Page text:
Nov 20, 2012

Glibc 2.17 on the finishing line

In the next few days David Miller as GNU C Library (glibc) 2.17 release manager will call a freeze for glibc development and I've packaged glibc for openSUSE and compiled the whole distribution with it - and it looks fine.
For those curious, what's in the new glibc, here's an incomplete list of the major changes. For the full list, see ChangeLog file and the NEWS file. The list comes from the current NEWS file and I've only copied entries relevant to openSUSE:
  • Port to ARM AArch64 contributed by Linaro.
  • The new function secure_getenv allows secure access to the environment, returning NULL if running in a SUID/SGID process.  This function replaces  the internal function __secure_getenv.
  • SystemTap static probes have been added into the dynamic linker. Implemented by Gary Benson.
  • Optimizations of string functions strstr, strcasestr and memmem. Implemented by Maxim Kuvyrkov.
  • The ttyname and ttyname_r functions on Linux now fall back to searching for the tty file descriptor in /dev/pts or /dev if /proc is not available.  This allows creation of chroots without the procfs mounted on /proc.
  • The `crypt' function now fails if passed salt bytes that violate the  specification for those values.  On Linux, the `crypt' function will consult /proc/sys/crypto/fips_enabled to determine if "FIPS mode" is enabled, and fail on encrypted strings using the MD5 or DES algorithm when the mode is enabled.
  • The `clock_*' suite of functions (declared in <time.h>) is now available directly in the main C library.  Previously it was necessary to link with -lrt to use these functions.  This change has the effect that a single-threaded program that uses a function such as `clock_gettime' (and is not linked with -lrt) will no longer implicitly load the pthreads library at runtime and so will not suffer the overheads associated with multi-thread support in other code such as the C++ runtime library.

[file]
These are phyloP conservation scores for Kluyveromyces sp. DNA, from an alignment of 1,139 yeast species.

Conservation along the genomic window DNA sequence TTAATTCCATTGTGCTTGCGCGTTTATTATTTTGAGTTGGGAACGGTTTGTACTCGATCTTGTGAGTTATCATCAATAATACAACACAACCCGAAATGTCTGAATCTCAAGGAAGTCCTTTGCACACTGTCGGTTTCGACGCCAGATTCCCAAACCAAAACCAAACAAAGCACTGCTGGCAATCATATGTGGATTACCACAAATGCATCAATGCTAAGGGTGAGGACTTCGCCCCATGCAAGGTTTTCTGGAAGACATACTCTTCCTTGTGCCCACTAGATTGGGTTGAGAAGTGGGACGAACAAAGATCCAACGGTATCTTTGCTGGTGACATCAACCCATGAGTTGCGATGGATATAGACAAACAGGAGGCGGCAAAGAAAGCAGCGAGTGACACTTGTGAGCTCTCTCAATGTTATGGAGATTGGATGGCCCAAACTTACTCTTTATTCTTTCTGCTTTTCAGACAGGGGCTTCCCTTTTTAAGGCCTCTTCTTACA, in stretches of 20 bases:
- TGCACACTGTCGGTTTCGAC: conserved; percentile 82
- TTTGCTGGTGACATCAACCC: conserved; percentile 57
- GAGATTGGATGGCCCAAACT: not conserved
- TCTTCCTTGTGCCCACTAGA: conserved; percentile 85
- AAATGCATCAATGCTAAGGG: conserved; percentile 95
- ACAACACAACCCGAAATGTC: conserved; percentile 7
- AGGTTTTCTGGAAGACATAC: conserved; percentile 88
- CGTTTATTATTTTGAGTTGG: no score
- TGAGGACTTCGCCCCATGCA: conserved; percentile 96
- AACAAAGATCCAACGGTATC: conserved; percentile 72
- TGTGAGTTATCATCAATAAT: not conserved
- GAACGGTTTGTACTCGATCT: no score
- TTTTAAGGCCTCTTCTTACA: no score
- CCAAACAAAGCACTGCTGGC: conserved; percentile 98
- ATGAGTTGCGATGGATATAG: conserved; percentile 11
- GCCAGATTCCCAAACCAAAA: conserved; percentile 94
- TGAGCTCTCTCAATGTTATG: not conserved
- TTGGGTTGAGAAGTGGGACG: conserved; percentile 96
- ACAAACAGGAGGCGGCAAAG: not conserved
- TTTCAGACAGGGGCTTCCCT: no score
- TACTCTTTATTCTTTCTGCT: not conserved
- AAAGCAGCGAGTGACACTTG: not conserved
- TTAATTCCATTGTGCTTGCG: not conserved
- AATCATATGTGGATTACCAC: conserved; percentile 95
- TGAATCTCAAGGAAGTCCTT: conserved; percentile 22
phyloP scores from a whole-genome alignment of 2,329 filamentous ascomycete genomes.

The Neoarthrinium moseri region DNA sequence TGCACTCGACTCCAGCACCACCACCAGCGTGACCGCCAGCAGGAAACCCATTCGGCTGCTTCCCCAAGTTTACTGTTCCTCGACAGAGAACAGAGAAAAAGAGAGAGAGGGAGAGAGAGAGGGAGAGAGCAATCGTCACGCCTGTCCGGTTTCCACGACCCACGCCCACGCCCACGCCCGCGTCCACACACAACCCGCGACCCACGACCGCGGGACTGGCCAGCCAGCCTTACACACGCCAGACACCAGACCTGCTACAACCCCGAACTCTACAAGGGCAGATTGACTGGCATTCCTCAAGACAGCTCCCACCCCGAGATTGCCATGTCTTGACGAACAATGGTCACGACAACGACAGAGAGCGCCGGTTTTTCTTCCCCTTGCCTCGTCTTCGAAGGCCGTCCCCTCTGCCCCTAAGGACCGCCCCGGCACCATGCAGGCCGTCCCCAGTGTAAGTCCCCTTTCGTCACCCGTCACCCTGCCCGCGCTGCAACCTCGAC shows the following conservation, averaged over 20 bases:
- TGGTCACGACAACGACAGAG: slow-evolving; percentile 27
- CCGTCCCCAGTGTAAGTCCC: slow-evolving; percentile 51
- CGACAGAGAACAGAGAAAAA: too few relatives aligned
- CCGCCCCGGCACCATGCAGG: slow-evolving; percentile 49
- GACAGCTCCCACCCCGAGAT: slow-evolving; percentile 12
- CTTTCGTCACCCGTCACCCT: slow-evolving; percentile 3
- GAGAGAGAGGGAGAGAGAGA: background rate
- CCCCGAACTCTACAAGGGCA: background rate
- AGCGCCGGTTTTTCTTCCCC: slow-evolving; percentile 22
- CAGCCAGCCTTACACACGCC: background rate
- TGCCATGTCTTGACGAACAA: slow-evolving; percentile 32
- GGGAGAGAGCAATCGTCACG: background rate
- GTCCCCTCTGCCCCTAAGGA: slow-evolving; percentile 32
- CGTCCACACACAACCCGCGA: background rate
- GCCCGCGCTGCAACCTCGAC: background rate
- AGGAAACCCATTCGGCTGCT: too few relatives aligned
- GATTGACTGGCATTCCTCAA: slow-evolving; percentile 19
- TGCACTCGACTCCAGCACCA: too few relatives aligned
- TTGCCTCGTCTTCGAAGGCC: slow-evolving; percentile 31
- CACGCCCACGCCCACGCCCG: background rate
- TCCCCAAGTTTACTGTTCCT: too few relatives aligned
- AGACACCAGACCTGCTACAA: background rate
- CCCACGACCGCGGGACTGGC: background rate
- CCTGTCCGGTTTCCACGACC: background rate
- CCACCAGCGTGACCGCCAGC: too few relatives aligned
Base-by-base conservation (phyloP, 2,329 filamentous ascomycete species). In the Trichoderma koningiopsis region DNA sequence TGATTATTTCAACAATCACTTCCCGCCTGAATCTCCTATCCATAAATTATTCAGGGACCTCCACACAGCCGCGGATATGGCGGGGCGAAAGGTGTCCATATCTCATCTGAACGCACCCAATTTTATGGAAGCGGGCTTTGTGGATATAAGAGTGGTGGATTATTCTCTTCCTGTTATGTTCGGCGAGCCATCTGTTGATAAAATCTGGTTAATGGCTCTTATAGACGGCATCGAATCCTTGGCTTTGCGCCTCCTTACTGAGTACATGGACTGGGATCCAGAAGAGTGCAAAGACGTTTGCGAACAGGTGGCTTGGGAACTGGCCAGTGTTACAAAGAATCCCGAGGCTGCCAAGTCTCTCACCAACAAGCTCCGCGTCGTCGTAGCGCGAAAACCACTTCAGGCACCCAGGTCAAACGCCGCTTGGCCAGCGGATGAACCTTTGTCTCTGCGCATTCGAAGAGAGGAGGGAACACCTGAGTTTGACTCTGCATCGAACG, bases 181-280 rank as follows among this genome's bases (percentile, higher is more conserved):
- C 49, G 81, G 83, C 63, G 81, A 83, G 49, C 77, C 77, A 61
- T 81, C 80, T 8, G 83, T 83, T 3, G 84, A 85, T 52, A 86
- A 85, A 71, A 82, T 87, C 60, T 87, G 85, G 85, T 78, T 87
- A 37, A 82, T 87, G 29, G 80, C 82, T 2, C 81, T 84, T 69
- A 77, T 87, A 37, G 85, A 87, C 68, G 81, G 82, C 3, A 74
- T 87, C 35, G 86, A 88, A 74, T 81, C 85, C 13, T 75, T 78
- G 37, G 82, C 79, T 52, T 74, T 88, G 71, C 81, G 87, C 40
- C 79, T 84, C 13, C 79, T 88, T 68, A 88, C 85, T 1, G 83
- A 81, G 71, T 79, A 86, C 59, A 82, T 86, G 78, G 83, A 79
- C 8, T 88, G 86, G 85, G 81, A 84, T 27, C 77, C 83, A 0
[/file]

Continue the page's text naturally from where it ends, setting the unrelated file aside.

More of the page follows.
Also, 125 bugreports have been marked as fixed, a couple of changes from eglibc got merged (especially for cross-testing) and some cleanups of the code were done.

With the current git development version packaged as rpm, the openSUSE Build Service compiled the whole distribution on x86-64. There were three different kind of problems in packages which showed up as build errors:
  1. Some packages had missing includes (e.g. signal.h or stdint.h). Those are easily fixed by including the header defining the missing types.
  2. The functions setfsgid() and setfsuid() produce warnings when the return value is not checked and thus fail to when -Werror is used. The proper fix is to check whether these functions have a return value less than 0.
  3. clock_gettime() was moved from librt to libc. Some configure scripts check only whether clock_gettime is in librt and assume that other functions like mq_gettattr() are in the same library. So, the configure check for clock_gettime() in librt needs to be extended to look for other functions as well.
I did not noticed directly any problems in glibc itself, just these three kind of problems in packages - and had to fix around 10 packages at all.
This was all done with the git version from the 9th of November, I've updated now to the current git version and will retest.
My plan is to push the current glibc package soon to the openSUSE development tree called openSUSE Factory.

Nov 7, 2012

Updates to openSUSE Packaging Guidelines

On the opensuse-packaging mailing list, we've recently formed a team that will take care of the packaging guidelines and introduced a small process to change them.

As part of that process, we're announcing regularly the changes to the packaging guidelines. Since this is a first such announcement, it is not a complete change but just points out a few things from the past few months. In the future, we will send out this email once a month.